By the end of the day, I – tired, sweaty and a bit sore – had a whole different opinion of cross-country skiing. I may not be as obsessed as No Pasa Nada is about snowshoeing, but I’m willing to give it another go sometime this winter.

I just have to get some of my stiff-legged skating in first.

The “Gotta Be Frugal” Blues

coins.jpg

Sorry that I haven’t been posting as of late. Besides having had a very busy schedule over the last week and a bit, I’ve had quite a bit on my mind.

As you may know (if you read my first post from earlier this month), I composed a list of things I would like to see happen this year. Among the items on my wishlist was my desire to move out of my parents’ home and find a place of my own.

It’s all I’ve been thinking about for the past couple of years. And lately, more so than ever.

But I think I may have already bitten off more than I can chew.

On New Year’s Eve while out with friends – all of whom live downtown – the question (in between gulps of alcoholic beverages) came up yet again. And silly me, what did I say?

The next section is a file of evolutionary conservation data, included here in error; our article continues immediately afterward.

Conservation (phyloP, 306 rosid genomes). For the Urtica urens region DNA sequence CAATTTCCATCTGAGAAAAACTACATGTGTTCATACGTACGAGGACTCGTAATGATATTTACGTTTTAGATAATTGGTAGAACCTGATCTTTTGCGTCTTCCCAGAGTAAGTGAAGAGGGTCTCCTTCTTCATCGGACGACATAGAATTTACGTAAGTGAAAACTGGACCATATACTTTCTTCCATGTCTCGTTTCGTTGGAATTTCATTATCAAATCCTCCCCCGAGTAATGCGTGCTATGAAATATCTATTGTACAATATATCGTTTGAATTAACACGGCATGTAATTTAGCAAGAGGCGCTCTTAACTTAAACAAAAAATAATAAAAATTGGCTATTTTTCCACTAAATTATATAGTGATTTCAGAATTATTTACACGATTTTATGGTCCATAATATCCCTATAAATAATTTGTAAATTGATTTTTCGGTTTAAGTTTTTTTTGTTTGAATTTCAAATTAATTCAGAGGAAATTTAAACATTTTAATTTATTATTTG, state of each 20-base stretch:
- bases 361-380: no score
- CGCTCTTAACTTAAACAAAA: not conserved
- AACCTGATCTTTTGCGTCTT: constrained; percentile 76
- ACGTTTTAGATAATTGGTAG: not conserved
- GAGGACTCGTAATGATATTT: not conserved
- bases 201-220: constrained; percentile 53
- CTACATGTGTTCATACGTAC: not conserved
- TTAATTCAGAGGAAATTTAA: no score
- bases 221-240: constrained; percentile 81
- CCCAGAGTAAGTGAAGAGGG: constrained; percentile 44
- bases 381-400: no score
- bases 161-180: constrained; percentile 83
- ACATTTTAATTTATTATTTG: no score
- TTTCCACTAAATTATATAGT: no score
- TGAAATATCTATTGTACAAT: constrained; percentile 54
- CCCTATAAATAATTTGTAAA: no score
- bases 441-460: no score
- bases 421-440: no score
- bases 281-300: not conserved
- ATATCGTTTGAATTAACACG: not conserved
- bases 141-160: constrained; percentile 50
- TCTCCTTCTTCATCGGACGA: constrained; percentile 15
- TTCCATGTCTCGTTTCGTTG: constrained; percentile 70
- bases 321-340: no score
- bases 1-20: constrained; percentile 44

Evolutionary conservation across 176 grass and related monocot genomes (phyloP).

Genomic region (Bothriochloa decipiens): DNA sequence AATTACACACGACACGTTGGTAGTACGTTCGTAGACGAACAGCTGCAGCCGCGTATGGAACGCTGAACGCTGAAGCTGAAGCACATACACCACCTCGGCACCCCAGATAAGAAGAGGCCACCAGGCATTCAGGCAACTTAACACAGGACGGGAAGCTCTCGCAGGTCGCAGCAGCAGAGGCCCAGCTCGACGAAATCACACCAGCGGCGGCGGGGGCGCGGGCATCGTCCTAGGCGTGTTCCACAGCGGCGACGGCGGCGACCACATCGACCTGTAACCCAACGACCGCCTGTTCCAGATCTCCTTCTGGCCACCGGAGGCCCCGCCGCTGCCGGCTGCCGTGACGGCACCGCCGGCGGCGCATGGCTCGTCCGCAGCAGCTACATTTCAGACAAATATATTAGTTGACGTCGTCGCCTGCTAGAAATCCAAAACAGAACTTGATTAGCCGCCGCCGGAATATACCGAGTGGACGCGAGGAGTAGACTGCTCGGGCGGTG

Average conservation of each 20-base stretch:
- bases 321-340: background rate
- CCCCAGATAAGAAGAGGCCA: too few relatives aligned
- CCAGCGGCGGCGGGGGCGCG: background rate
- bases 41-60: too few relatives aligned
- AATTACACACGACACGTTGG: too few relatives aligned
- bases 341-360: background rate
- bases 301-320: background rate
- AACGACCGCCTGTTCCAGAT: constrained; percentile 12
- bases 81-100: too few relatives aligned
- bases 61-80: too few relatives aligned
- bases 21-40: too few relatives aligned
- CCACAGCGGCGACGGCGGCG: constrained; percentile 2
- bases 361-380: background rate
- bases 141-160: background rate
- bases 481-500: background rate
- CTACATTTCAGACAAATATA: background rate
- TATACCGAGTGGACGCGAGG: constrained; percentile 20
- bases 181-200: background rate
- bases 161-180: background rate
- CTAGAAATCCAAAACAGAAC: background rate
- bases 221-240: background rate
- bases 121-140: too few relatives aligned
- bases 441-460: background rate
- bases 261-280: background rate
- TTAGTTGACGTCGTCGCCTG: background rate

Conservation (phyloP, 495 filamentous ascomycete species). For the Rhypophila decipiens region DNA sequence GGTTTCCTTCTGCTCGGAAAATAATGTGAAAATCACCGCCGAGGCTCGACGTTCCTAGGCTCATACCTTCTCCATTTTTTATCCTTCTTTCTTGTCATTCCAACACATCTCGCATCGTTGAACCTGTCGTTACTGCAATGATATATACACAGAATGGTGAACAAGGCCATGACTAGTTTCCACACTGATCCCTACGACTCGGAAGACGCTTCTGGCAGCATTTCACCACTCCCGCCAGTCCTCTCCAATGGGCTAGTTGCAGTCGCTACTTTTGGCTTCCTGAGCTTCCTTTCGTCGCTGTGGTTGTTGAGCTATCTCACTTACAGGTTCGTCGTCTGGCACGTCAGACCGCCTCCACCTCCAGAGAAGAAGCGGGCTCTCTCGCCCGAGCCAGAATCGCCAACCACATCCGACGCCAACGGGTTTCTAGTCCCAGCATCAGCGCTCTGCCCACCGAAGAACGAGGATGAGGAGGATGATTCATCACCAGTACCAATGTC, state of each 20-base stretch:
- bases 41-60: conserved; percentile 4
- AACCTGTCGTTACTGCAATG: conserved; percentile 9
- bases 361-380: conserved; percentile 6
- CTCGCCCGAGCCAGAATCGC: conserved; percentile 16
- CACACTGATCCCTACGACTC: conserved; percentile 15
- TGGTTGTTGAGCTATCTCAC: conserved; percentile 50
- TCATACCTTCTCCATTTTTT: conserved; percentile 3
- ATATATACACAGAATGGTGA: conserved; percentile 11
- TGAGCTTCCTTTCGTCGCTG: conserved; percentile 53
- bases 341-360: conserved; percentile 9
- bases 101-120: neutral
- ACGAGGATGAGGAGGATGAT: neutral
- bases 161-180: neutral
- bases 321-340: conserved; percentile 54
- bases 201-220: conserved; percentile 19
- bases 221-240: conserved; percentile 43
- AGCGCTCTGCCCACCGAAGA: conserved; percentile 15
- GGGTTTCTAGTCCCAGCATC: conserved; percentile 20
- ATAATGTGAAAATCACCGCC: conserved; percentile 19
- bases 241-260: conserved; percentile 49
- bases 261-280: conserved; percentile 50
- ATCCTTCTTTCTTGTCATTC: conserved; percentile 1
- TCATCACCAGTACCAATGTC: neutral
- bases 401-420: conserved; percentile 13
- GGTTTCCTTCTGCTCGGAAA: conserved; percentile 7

“I am moving out THIS YEAR. I don’t know how. I don’t know when. But it WILL happen.”

I think I pretty much based this declarative, alcoholic-laced statement on a previous response to someone at work about a year ago, when she asked me, “When are you moving out?” and I said, “Probably 2008.” (Of course, that time, I was sober.)

So fast forward to this month. With the exception of the last few days, all I’ve been doing is surfing the MLS listings in Toronto. And when I haven’t been doing that, I’ve been surfing the View It rental Web site … 

Which has then led me to asking myself the dreaded question – or questions – over and over:

Do I suck it up and rent? Or do I dig in my heels and save as much as I can until I can buy something?

Compound this with the fact that talking to a few of my friends hasn’t made my quest to find the answer any clearer.

After a night out with some people I knew, my friend – who works at a bank – was very graciously driving me home, and I was lamenting to him about my situation.

Of course, he’s a renter and is in a situation where – in his own quest to advance his career – he’s not looking to buy or even upgrade his living situation anytime soon … or at least until he can improve upon his current income bracket. So he was kind of extolling the merits of renting.

A couple days later on the subway with a really good friend I work with, I was talking about the same thing. He understood my inner struggle on another level, since he used to live even farther away from work than I do. He made the decision several years ago to leave the nest and move in with friends.